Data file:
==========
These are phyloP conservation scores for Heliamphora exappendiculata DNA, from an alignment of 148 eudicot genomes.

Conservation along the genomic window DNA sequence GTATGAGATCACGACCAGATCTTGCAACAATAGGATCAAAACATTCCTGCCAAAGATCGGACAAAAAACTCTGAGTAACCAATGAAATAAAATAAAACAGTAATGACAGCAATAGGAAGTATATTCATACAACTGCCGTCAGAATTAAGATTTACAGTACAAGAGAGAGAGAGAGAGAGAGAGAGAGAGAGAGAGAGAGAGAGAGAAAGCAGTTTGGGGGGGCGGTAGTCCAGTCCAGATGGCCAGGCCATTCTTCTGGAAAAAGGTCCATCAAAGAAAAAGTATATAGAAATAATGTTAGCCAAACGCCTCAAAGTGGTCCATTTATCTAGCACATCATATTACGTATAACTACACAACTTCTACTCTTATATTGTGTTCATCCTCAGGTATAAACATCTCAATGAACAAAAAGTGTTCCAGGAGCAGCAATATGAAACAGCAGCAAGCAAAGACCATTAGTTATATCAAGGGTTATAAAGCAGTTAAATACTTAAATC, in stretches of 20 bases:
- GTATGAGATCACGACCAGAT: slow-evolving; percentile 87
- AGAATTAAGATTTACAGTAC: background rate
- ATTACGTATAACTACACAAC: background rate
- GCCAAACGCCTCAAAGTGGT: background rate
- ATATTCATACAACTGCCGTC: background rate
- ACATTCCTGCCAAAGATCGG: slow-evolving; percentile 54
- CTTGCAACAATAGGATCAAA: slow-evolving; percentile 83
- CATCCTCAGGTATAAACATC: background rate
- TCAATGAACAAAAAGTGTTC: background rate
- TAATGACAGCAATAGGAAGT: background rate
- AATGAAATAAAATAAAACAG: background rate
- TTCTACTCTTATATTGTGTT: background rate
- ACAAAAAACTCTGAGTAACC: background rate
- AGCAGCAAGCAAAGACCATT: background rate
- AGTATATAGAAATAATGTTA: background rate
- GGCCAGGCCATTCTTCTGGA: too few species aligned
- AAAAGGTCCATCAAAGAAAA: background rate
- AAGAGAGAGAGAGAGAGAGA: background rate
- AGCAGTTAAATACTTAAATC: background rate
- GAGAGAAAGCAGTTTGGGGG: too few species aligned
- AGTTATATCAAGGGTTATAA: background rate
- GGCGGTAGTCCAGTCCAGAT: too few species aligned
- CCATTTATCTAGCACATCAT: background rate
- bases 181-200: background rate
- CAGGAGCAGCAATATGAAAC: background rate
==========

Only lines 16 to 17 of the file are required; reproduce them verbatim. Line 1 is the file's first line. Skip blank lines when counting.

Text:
- AGCAGCAAGCAAAGACCATT: background rate
- AGTATATAGAAATAATGTTA: background rate